Original Article
P: 60-64
June 2024


Rheumatol Q 2024;2(2):60-64
1. Aydın Adnan Menderes University Faculty of Medicine Department of Rheumatology, Aydın, Turkey
No information available.
No information available
Received Date: 20.03.2024
Accepted Date: 29.04.2024



The use of tumor necrosis factor-alpha (TNF-α) inhibitors is associated with potential side effects such as infusion reactions, anaphylaxis, development of infection, and cutaneous and paradoxical side effects. We evaluated the side effects observed with the use of these agents in patients with rheumatic diseases followed by TNF-α inhibitors in our clinic.

Material and Methods

Patients admitted to our clinic in the last 5 years with a diagnosis of inflammatory rheumatic disease and treated with TNF-α inhibitors were included in the study. Demographic data, diagnoses, treatment, and side effects were recorded. Statistical analysis was performed using SPSS version 21.0.


Forty-two patients with rheumatic disease receiving TNF-α inhibitors were analyzed. Infliximab had cutaneous side effects in 26 patients, including one infusion reaction and two cases of anaphylaxis. These side effects included allergic rash, psoriasis, bullous pemphigoid, dermatitis herpetiformis, erythema AB Igne, dermatitis, and small vessel vasculitis. Golimumab caused neutropenia in two patients. The other adverse events were cervical intraepithelial lesions and Kaposi’s sarcoma in one patient with psoriatic arthritis. Infections were the most common adverse events and were reported in four patients.


TNF-α inhibitors are widely used in the treatment of inflammatory rheumatic diseases. These agents have side effects, and it is important to be aware of and cautious about potential side effects.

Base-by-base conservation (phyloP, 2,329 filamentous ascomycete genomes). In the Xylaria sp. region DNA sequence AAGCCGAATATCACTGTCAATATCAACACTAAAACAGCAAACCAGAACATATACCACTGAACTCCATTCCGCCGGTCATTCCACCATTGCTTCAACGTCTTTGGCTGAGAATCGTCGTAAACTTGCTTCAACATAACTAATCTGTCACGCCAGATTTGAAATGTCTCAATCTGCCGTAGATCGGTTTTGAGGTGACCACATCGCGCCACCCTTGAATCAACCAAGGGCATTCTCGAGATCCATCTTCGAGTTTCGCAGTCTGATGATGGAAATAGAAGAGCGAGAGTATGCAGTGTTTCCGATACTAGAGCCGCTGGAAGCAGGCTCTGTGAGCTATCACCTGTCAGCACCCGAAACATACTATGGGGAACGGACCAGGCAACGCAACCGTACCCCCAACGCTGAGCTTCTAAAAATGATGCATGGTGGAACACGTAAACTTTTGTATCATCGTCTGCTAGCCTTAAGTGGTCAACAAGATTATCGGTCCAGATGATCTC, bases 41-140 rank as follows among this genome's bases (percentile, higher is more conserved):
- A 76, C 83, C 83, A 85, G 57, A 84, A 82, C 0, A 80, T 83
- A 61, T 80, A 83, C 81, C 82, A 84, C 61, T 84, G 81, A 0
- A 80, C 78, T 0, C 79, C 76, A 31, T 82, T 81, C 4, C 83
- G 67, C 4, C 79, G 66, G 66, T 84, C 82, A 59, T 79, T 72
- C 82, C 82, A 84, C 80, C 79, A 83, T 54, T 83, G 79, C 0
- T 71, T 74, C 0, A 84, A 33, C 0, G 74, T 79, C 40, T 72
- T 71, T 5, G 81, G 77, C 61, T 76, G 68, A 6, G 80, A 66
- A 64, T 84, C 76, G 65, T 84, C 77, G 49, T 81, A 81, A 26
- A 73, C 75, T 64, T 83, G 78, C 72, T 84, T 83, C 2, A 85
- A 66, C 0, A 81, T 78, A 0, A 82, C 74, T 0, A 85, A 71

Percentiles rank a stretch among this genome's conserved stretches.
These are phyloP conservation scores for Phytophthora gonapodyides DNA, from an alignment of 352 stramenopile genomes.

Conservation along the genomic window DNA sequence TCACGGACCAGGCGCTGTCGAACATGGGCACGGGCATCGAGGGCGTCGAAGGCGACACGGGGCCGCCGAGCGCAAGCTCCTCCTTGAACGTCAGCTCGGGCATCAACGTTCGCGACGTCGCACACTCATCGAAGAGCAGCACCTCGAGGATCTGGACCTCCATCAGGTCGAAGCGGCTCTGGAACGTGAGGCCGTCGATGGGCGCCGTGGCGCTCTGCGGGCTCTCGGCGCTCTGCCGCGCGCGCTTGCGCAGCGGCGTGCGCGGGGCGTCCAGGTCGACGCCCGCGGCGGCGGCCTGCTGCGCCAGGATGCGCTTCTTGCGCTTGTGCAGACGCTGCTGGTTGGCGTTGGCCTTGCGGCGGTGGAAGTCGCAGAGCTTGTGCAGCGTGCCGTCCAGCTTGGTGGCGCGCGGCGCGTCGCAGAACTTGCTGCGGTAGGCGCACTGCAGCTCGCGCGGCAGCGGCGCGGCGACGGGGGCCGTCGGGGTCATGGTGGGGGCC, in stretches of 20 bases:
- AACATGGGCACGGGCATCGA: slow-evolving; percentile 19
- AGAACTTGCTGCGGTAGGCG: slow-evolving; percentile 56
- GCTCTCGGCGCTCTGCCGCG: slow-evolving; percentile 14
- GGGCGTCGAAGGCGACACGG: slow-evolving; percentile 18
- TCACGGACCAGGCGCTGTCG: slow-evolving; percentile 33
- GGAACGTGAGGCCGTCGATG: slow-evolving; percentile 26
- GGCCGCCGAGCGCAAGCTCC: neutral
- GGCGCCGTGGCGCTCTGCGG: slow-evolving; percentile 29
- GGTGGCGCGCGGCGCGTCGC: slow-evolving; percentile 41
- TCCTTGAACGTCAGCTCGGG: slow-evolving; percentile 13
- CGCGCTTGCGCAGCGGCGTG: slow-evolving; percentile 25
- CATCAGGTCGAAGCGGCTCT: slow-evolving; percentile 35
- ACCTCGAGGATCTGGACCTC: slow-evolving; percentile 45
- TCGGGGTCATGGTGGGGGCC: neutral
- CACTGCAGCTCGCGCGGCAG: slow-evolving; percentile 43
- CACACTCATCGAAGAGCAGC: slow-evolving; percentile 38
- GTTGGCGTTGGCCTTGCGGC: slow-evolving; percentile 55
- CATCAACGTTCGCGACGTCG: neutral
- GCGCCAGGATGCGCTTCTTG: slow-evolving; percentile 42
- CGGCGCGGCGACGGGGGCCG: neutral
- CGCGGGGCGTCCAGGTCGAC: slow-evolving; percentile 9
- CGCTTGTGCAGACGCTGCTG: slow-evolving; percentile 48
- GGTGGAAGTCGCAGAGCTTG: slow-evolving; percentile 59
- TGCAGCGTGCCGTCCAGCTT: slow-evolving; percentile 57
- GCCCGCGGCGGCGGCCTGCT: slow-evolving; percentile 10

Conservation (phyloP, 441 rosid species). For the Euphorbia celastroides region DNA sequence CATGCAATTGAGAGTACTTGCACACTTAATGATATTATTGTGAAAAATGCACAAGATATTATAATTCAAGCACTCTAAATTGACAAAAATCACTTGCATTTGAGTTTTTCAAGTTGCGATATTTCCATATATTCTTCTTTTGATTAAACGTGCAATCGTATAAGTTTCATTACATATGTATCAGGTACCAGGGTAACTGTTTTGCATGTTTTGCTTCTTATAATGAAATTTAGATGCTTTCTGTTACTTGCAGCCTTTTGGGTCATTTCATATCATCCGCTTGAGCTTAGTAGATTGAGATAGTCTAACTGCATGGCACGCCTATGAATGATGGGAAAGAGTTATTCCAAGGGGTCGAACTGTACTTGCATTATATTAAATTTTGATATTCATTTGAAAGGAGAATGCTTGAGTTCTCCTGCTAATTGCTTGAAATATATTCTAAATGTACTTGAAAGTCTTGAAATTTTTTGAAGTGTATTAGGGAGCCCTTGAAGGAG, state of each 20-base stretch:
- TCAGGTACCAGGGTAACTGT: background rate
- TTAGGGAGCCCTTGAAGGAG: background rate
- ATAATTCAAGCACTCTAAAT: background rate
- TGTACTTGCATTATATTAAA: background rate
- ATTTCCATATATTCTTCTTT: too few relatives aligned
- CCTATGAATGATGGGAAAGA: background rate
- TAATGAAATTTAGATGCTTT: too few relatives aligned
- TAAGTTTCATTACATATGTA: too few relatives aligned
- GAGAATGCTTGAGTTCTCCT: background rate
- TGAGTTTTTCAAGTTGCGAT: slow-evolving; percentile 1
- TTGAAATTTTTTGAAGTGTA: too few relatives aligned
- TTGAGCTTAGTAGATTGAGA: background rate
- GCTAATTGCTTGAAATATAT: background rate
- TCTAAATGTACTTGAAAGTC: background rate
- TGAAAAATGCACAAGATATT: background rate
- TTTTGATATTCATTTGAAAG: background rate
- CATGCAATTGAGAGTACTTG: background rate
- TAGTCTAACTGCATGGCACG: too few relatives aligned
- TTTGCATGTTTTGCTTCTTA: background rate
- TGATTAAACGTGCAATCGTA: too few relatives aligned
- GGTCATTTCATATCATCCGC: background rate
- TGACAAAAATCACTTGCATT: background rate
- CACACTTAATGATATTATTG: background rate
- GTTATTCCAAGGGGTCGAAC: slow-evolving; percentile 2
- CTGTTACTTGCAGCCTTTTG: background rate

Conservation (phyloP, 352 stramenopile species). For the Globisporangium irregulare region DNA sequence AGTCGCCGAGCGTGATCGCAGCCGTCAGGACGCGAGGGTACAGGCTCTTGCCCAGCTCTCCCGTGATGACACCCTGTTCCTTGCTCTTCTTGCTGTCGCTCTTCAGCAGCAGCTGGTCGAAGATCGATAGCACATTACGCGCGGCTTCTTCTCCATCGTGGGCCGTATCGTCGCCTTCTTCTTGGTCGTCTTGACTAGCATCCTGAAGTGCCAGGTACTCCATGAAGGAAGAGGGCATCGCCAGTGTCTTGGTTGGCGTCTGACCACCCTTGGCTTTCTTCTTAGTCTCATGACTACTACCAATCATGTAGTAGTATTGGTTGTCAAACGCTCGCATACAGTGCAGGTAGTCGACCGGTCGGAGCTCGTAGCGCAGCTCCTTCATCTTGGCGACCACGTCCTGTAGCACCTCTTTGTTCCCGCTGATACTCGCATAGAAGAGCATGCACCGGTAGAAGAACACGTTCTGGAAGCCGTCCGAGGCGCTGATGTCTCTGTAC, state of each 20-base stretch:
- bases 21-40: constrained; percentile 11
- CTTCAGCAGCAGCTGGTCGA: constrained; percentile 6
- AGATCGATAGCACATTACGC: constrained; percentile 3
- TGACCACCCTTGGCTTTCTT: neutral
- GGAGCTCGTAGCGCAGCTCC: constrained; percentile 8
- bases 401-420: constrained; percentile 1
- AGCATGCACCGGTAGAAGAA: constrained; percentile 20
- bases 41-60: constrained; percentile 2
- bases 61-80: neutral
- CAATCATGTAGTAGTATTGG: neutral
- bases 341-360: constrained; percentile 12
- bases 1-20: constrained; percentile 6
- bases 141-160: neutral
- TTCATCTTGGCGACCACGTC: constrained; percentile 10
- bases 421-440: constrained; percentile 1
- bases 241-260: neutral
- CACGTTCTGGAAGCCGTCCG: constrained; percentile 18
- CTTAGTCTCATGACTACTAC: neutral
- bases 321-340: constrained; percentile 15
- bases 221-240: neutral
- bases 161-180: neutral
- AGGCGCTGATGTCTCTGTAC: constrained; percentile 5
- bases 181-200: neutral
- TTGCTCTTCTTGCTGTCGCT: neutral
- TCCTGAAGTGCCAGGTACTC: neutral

Keywords: TNF alpha inhibitors, rheumatic diseases, side effects, paradoxical effects


Tumor necrosis factor-alpha (TNF-α) is produced by many immune system cells, such as activated macrophages and lymphocytes. It is involved in inflammation and cell necrosis, proliferation, apoptosis, and differentiation. TNF-α exists in two forms: transmembrane and soluble. Both forms bind to TNF receptors (TNFR1 and TNFR2) but have different effects. TNFR1 is involved in cytotoxic and proinflammatory responses, whereas TNFR2 mediates cell activation, migration, and proliferation (1-5).

TNF-α inhibitors such as etanercept, infliximab, adalimumab, golimumab, and certolizumab can be used in autoimmune diseases in which TNF-α is involved in the pathogenesis, such as inflammatory bowel disease, rheumatoid arthritis (RA), ankylosing spondylitis (AS), psoriatic arthritis, and non-infectious uveitis. While etanercept inhibits both TNF-α and TNF-beta, infliximab, adalimumab, and golimumab specifically bind to TNF-α, and certolizumab is a modified monoclonal antibody that does not contain the fragment crystallizable (Fc) portion (6).

The side effects associated with TNF-α are divided into groups such as alpha, beta, gamma, delta, and epsilon. In alpha-type reactions, clinical findings include flu-like symptoms, arthritis, arthritis, and myalgia and occur because of excessive cytokine secretion (7). Beta-type reactions are immune-mediated hypersensitivity reactions. Protein components can cause immune complex development, complement activation, or mast cell release. Beta-type reactions include IgE-mediated type 1 reactions, type 2-3 hypersensitivity reactions, and T cell-mediated late-type reactions. Gamma-type reactions describe a reduced immune response or immunodeficiency. Examples of this group of side effects include infections, the development of malignancies, and autoimmunity. The development of autoantibodies such as antinuclear antibodies and antiphospholipid antibodies and clinical conditions such as cutaneous vasculitis, uveitis, psoriasis, and demyelinating disease are mediated by these reactions. Clinical regression after discontinuation of treatment supports a cause-and-effect relationship. Delta-type reactions can be defined as the development of autoantibodies and antibody-mediated cross-reactivity against molecular targets or structurally similar proteins. Epsilon-type reactions include non-immunologic side effects of biological agents. The mechanism of these side effects is unknown; the development of heart failure, asthma exacerbation, and granulomatous disease are examples of these reactions (7).